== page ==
It's impossible to overstate the importance of a well-trained human to the happiness of a horse's life. As with anything, you can cut corners and start with an untrained human -- or even try to reform a spoiled one -- but unless you're an expert, it's a risky thing to do.
Cry if you want, but you'll learn to sit that trot!
So I think I'm pretty lucky, since my particular human, Lil, came into my life beautifully trained. Some of it was thanks to other humans, especially the riding coach she had as a teenager who was totally old school (Hungarian cavalry) and liked to drill his riders like they were conscripted soldiers. Riding without stirrups is, I'm told, fairly painful, but it sure makes for a terrific seat, and getting yelled at anytime you make a mistake helps you to develop your riding pretty darn quickly. And don't even THINK about blaming your horse for knocking down a rail or missing a lead-change; the old-world coaches put the blame for every mistake precisely where it belongs -- with the rider. Evidently one of Lil's fellow students ended up in tears at least once each lesson. That kind of discipline either makes you a pretty good rider, or you switch to lawn bowling.
Oscar adds the finishing touch
But of course the best training comes from horses! Now some of the horses from Lil's youth left their marks (physical AND psychological), but young humans are vain enough to think they're indestructible, so they're not always teachable the way older humans are. Getting dumped in the dirt makes much less of an impression on a twenty-year-old human than a forty-year-old one. So much of Lil's most valuable training came much later in life, mostly from Oscar, the aging Irish Thoroughbred she still had when I came into her life.
Oscar was very tall (17 hh), quite attractive in that skinny-legged way some humans find appealing, and very, very cowardly. Water, unless in a bucket or trough, had to be avoided at all cost, and deer, pigeons, plastic bags, snapping twigs or a sudden gust of wind were cause for panic. He had a nasty "spook" -- dropping one shoulder, spinning and galloping off in the opposite direction. He never dumped Lil (see riding without stirrups, above), but dumped lots of unsuspecting riders (from great height!). He made every ride an adventure. Eventually, his humans learned to anticipate a potentially scary situation from his perspective and often "spooked" before he did. Oscar could turn a calm, easy-going human into a twitchy bundle of nerves in no time.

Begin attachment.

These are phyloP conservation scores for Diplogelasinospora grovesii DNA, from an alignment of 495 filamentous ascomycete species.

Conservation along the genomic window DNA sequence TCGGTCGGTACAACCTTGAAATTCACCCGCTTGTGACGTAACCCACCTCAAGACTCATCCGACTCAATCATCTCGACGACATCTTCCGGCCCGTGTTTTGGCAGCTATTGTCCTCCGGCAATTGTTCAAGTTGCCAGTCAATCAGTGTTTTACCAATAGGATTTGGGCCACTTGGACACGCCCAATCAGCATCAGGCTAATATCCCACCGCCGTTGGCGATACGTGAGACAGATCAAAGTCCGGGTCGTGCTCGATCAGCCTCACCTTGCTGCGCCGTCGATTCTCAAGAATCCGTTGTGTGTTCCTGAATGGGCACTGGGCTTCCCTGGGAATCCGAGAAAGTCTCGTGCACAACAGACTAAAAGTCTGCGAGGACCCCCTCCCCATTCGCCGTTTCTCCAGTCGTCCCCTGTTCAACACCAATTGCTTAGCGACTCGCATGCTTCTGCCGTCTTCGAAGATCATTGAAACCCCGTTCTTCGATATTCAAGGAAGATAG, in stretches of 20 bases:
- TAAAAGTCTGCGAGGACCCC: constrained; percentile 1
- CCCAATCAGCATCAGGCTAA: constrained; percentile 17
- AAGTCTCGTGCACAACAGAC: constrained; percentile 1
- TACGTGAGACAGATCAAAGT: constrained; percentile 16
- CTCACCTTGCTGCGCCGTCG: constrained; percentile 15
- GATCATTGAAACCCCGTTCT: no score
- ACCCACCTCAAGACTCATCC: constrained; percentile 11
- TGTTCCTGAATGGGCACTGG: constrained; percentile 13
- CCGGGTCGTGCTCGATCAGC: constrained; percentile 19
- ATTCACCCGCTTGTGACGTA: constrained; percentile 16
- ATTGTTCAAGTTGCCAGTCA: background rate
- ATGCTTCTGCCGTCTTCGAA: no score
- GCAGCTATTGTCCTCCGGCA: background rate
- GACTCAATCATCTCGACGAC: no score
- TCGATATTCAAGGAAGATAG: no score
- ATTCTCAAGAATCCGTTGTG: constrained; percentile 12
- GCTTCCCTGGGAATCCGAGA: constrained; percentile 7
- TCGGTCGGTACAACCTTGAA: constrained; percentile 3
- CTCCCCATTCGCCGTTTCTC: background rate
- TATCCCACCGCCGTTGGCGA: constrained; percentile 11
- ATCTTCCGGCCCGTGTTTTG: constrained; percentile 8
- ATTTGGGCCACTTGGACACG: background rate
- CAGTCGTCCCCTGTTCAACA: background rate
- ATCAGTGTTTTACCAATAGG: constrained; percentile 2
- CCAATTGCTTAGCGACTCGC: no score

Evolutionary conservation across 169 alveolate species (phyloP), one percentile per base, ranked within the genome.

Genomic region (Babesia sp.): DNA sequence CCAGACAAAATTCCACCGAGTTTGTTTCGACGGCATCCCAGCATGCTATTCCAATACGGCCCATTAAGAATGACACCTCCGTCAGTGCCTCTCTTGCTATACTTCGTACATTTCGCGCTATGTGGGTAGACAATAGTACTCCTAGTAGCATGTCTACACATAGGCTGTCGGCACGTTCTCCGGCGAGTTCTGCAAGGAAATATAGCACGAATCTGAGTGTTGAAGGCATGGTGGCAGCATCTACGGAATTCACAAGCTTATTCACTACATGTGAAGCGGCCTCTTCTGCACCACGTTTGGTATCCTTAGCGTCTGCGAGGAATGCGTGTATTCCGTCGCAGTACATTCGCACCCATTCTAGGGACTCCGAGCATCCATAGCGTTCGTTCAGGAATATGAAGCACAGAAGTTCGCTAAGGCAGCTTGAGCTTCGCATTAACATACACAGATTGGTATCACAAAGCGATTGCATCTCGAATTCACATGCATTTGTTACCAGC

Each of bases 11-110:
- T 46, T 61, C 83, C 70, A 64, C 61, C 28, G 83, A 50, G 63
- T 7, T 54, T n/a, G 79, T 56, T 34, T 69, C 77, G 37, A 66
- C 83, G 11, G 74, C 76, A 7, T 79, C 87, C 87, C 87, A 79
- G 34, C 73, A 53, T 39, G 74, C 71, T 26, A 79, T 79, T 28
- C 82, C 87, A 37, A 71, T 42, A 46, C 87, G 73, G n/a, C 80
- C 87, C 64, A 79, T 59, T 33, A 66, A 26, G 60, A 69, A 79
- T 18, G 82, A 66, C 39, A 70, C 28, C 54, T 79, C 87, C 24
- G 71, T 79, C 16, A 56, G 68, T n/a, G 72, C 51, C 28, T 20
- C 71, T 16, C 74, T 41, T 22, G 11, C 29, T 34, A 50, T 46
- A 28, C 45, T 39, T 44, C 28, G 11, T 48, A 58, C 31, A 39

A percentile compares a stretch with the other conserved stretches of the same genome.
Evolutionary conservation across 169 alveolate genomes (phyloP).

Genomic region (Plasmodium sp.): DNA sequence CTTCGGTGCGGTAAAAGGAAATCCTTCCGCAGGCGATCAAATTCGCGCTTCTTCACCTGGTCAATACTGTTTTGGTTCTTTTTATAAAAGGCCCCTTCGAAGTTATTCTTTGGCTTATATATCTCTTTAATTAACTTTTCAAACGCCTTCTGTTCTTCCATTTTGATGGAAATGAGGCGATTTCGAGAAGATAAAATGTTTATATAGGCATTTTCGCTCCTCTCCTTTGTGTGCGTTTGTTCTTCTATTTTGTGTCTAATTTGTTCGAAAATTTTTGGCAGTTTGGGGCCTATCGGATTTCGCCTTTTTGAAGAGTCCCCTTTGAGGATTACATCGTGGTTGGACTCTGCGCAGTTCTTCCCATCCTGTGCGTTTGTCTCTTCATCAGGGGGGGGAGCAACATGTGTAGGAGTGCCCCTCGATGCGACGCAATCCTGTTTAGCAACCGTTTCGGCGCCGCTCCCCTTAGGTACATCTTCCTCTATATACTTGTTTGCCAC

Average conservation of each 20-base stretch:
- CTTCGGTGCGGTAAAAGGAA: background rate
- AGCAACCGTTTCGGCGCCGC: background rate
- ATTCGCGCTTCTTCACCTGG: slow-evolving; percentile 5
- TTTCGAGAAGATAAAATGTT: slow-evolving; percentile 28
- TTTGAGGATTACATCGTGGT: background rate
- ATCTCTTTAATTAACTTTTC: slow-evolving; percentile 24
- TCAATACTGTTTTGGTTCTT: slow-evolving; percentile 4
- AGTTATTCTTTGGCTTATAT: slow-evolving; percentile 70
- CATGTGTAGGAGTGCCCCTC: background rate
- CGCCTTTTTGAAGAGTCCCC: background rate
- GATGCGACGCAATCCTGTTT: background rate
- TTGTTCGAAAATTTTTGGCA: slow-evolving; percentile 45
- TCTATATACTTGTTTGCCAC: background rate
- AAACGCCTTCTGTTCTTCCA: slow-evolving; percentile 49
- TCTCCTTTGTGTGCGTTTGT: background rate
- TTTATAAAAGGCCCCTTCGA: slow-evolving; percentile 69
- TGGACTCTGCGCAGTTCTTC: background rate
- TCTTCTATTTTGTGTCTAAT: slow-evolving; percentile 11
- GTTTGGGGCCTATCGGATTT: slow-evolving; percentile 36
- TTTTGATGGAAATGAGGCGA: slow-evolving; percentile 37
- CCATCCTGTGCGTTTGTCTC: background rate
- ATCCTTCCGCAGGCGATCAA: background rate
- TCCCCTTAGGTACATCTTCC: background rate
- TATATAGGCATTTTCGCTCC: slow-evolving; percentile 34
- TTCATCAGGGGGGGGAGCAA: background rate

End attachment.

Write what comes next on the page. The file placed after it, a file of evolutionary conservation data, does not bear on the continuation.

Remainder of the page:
Besides being a chicken, Oscar was also a hypochondriac. He liked his Banamine, and knew how to get it. If any horse in the barn got sick, Oscar developed sympathy pains and had to get his drugs. Once a mare mis-carried a foal at the stable where Lil was boarding him, and Oscar was sick for three days. He hobbled like a cripple after a foot-trim that didn't include shoes, convincing the barn manager that his stifles were locking up and he needed rest, an expensive vet call, and more drugs. The result? Lil became a finely-tuned horse-human, anticipating every danger and reacting to every muscle-twitch and stomped hoof. I had her phoning the vet once just by circling my stall and pawing at the floor when we had to stay inside to wait for the farrier. Could it be colic? Sure! Or just me, messing with your head!
Consistency is key
It takes years to train a human to this level, and only a few months to spoil it all. My Friesian brother Wilby (ok, he's not really my brother, but we're all related somewhere along the line) came dangerously close to undoing Oscar's hard work. He's a total goody-two-shoes and too trusting by a country mile. He'll turn himself inside-out trying to do what the human asks him to do. Before long, Lil was losing her edge, and we (horses) had to start looking out for horse-eating lions in the arena ourselves. But I fixed that problem by convincing Wilby that a whole colony of nasty ghosts lived by the big back door of the arena. He's pretty smart, that Wilby, but awfully gullible. Now he's beautifully jumpy around that end of the arena, and even dumped a young lady not too long ago by spooking when the wind rattled that door as they were cantering past. Of course, being Wilby, he immediately trotted back to check on her and apologize by sticking his nose in her face.
But I'm still working on him.
The lesson to be learned is that if you're lucky enough to have a well-trained human in your possession, you must be very careful not to let her slide back into comfortable old habits. You must keep her reflexes razor-sharp. And if you let less advanced horses work with your human, be sure to "tune her up" after every session. It's the secret to a happy horsey life.